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U.S. stocks wavered Tuesday morning after the S&P 500 closed at another record high in the previous trading session amid an all-around strong day for markets that jump-started the anticipated year-end bull run known to investors as the Santa Claus Rally.
The S&P 500 and Dow were up at open, while the Nasdaq Composite dipped slightly.
For the second consecutive day of trading, the S&P 500 soared past its previous peak, marking the benchmark’s 69th record close of the year along with broader market advances in the final stretch of 2021.
The moves suggest that a Santa Claus Rally — one in which stocks climb higher in the final five trading sessions of a year, plus the first two trading days of the new year — is so far underway. Over the past 92 years, the S&P 500 gained 77% of the time during the year-end rally period, according to data from Sundial Capital Research. The average gain in this seven-day trading period tallied 2.66%.
The advances come even as cases of Omicron, the latest COVID-19 variant, surged. December was a volatile month for investors who weighed the strain’s impact on the economy, but recent developments that indicate the Omicron virus is far less likely to lead to hospitalizations helped ease some earlier concerns.
“Beyond vaccines, treatment options are becoming more available,” Rik Mehta, an FDA official and Georgetown University health law professor, told Yahoo Finance Live. “That will keep people that are vaccinated and unvaccinated out of the hospitals and from developing severe infection. That’s going to be a game changer for this.”
Meanwhile, travel stocks were a dark spot in the earlier session’s rally. Shares of U.S. airline companies took a hit following news of more than 2,800 canceled flights over the Christmas weekend and into Monday. Disruptions and delays were the result of staffing shortages caused by an uptick of COVID-19 cases among crews and personnel.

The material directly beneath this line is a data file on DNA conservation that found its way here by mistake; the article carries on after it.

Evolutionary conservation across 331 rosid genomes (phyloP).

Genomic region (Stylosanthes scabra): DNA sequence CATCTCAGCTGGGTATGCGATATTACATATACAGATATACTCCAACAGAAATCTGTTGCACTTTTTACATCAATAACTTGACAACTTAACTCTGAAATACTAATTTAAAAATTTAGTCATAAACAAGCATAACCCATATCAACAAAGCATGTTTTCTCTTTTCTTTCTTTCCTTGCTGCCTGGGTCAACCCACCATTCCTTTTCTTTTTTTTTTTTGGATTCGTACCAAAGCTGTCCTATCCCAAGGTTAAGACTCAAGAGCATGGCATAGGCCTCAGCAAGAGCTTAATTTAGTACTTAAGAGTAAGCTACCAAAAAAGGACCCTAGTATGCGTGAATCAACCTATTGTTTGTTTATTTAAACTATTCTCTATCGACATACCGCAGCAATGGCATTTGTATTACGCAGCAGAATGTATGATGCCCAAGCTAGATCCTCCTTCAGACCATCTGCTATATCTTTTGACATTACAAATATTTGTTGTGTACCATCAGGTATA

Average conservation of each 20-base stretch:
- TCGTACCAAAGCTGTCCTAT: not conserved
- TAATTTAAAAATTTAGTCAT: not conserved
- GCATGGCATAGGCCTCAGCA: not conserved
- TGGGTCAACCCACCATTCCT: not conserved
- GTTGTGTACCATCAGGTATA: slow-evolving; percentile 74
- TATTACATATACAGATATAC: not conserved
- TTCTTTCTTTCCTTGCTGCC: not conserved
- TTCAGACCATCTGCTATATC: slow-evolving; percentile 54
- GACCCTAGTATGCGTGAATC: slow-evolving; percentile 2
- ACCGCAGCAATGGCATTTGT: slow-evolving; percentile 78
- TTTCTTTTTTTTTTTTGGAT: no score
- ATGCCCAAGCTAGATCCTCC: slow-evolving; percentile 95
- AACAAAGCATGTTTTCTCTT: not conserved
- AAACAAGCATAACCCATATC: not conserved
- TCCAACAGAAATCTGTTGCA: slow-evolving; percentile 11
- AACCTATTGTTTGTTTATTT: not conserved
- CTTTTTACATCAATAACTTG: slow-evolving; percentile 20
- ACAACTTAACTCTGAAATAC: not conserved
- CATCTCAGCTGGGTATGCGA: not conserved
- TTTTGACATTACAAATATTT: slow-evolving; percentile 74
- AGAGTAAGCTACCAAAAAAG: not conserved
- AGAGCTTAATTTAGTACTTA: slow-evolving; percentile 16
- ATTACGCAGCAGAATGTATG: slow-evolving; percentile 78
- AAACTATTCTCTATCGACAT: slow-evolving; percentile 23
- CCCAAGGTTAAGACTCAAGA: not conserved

American Airlines (AAL) closed down 0.49% to $18.17 per share, United Airlines (UAL) traded 0.65% lower at $44.58 per share, and Delta Air Lines (DAL) slipped 0.76% to $39.00 per share.
“If the stocks are down, now is the time to buy,” DLB Financial Services CEO Debbie Boyd told Yahoo Finance Live as she discussed airline companies. “Think of those stocks being down as on sale.”
The rest of the week is expected to be mostly quiet for investors, with trading volumes low and a light calendar of economic data and earnings releases.
“We’re going to have a very strong January,” Navellier & Associates founder and CIO Louis Navellier told Yahoo Finance Live. “If we can rally on light volume, we’re going to get an explosion to the upside when the volume increases in January.”
The market will head into 2022 with several key considerations to weigh but with its biggest focus on the course of the pandemic and rising inflationary pressures, as well as on measures the Federal Reserve could take in response.
“Inflation and Omicron are the two most important catalysts for the stock market right now,” APAC CEO at Qraft Technologies Francis Oh told Yahoo Finance. “I think that those catalysts are priced in through the market volatility… still I think the market will cautiously move off.”
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